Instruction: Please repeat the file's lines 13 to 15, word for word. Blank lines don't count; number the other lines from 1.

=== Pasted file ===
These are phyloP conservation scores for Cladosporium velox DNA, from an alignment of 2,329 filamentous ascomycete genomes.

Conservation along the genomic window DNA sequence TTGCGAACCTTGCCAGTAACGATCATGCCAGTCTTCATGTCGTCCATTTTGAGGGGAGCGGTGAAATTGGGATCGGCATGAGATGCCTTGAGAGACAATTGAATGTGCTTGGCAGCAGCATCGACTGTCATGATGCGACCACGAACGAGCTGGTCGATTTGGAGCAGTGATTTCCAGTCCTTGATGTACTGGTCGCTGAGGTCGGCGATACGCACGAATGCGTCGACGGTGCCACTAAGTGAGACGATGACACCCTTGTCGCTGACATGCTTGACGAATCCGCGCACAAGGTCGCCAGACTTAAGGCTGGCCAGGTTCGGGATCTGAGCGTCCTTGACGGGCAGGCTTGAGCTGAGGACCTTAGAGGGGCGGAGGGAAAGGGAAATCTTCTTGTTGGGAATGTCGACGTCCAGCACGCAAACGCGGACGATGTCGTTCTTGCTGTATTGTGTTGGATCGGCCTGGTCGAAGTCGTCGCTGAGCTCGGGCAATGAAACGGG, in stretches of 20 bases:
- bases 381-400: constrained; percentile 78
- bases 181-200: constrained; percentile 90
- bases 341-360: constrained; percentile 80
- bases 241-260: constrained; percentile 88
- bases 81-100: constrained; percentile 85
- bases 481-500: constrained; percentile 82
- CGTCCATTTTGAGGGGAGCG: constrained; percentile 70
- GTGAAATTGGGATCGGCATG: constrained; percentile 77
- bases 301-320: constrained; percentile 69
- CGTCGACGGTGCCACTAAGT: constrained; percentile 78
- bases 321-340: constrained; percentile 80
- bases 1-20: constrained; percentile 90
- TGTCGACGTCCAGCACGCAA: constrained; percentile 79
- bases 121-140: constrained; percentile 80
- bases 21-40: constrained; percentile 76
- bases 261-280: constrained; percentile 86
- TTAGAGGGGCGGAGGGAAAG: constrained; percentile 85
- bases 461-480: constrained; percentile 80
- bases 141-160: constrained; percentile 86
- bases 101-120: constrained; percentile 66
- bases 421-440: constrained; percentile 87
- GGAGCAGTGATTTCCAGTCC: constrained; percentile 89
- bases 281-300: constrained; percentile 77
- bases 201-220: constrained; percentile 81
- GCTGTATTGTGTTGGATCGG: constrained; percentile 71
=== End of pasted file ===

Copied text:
- bases 321-340: constrained; percentile 80
- bases 1-20: constrained; percentile 90
- TGTCGACGTCCAGCACGCAA: constrained; percentile 79